Papalexandri-Alexandri appreciates that John didn't hide his struggles that he had while moving the vessels in his piece, and asks if he can speak about the tension that emerges in the process of manipulating physical objects by using tech. John admits that he was conscious of that, and claims that it can become very sloppy, to which the audience smile and give another inaudible laugh. In his words, being on camera makes you become more self-conscious of the fact that there are consequences of physical movement.


Piyawat wonders about the reason for the decision, how we choose the things we choose: "How [do] we composers choose those kinds of visual [and] sound perspectives and how [do] we combine them?"


Nitibhon introduces the concept of compromise, especially with video art that happens between artists and their audience. She talks about how Laura's video, at first, seemed too slow for her, but at the end the professor gradually adapted to the tempo.

With Keynote, you can control the pacing by triggering the next movement, but when you output the video you can ask the computer to do its own version of the pacing. Laura decided to try the latter option to see what the computer would do, and it actually took much more time than what she was hoping for. "I was really intrigued by that idea and translat[ing] it [with] the right pace, and ended up cutting a lot of stuff out of the computer's version because it took way too long," the composer finishes, coming back to this idea of compromise.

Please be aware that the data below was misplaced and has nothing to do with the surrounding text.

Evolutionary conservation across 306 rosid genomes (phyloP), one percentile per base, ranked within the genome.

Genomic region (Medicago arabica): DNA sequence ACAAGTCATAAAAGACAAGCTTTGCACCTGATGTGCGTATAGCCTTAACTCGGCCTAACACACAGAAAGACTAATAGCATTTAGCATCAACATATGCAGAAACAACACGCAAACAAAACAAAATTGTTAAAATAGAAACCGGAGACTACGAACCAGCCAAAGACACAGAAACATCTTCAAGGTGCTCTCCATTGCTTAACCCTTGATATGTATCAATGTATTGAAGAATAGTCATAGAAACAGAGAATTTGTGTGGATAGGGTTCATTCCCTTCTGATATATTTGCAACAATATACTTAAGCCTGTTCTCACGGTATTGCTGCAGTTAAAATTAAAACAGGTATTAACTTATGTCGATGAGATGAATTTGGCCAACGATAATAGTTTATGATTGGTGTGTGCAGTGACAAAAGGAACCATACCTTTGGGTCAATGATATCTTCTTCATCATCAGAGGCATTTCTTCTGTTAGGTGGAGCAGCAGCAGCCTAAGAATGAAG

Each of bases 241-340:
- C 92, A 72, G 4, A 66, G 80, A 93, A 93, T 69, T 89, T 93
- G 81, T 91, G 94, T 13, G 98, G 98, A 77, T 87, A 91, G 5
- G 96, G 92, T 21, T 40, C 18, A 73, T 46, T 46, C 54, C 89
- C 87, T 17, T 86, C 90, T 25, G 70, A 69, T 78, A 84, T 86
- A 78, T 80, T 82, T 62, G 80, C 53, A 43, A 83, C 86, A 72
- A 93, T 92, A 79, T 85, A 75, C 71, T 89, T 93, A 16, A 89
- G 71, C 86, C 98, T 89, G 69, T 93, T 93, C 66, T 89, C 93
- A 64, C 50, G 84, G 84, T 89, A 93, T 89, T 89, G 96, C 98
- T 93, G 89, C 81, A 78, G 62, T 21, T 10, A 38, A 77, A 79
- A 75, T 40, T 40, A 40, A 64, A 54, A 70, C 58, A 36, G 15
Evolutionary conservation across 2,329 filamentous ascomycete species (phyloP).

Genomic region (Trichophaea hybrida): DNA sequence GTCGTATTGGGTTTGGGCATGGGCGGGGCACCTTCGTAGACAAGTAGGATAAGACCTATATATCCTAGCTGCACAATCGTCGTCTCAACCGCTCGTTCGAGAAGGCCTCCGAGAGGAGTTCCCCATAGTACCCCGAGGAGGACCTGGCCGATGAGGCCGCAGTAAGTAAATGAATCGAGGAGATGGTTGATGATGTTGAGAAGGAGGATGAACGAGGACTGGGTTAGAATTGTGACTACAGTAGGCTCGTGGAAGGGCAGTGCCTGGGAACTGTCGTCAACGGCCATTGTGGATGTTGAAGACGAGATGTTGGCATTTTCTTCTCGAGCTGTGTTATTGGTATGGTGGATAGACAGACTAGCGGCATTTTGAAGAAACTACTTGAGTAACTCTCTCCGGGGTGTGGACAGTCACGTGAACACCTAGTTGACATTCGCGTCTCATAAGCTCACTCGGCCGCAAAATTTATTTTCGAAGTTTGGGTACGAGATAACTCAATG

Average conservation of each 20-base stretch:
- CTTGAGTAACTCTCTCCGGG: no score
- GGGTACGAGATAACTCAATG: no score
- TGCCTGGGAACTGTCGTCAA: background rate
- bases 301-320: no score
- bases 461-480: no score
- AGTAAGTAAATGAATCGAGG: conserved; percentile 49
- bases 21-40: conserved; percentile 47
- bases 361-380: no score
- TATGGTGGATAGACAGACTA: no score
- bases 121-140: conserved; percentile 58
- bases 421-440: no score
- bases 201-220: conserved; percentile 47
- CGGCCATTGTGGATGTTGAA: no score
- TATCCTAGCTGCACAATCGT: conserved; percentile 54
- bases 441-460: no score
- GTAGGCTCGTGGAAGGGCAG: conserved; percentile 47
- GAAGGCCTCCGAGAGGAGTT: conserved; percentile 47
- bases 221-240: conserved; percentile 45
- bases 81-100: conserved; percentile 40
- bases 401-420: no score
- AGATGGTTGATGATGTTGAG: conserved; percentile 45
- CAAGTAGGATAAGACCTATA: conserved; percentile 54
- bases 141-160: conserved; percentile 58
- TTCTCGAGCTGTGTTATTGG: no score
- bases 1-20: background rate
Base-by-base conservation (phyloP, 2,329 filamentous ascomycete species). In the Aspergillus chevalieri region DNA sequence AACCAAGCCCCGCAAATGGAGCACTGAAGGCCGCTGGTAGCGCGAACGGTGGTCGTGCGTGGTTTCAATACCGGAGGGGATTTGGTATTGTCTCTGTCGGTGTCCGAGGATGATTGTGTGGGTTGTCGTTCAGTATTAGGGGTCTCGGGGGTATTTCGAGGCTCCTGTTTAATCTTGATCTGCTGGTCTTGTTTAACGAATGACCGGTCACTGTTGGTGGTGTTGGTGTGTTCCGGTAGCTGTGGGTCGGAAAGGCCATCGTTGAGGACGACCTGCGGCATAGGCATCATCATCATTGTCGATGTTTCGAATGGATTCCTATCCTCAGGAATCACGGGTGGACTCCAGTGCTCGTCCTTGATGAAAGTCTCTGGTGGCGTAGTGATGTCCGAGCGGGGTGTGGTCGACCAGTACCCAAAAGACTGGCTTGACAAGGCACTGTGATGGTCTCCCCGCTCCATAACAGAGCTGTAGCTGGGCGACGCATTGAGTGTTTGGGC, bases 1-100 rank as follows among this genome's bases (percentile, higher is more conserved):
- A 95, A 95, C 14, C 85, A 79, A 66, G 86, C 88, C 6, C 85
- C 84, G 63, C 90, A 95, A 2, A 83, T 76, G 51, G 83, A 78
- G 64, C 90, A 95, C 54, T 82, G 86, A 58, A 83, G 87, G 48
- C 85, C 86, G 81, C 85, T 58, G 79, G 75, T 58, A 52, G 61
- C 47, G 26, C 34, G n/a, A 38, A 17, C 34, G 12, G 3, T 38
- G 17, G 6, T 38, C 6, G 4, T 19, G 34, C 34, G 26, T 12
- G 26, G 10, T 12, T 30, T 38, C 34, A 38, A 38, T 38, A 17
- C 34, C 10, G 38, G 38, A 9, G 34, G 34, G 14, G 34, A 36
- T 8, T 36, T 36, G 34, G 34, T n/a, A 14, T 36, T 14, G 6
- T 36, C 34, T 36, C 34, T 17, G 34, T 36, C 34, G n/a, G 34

Marianthi continues and wonders whether it were the algorithm and tech that were trying to sense Laura's preferences? If so, the computer becomes a collaborator, making its own suggestions.

Pamornpan talks about how the video demonstration made her feel curious as to what's going to happen next, a statement with which the participants agreed. When asked for my opinion, I mention how the idea of engaging the audience dramatically changes with the advent of live streaming concerts and performances, and how musicians are challenged to create better visual experiences in order to keep the listeners watching.

Jean-Patrick agrees and notes that the works showcased during this event were engaging. "I was really trying to predict what can happen, what all these pieces can express, and how they catch my attention," he tells us. "It is very easy to catch the attention when the pieces are so compact. This pandemic affected my concentration, [which] is why I thought … this potpourri of pieces with all these different flavors … was very interesting."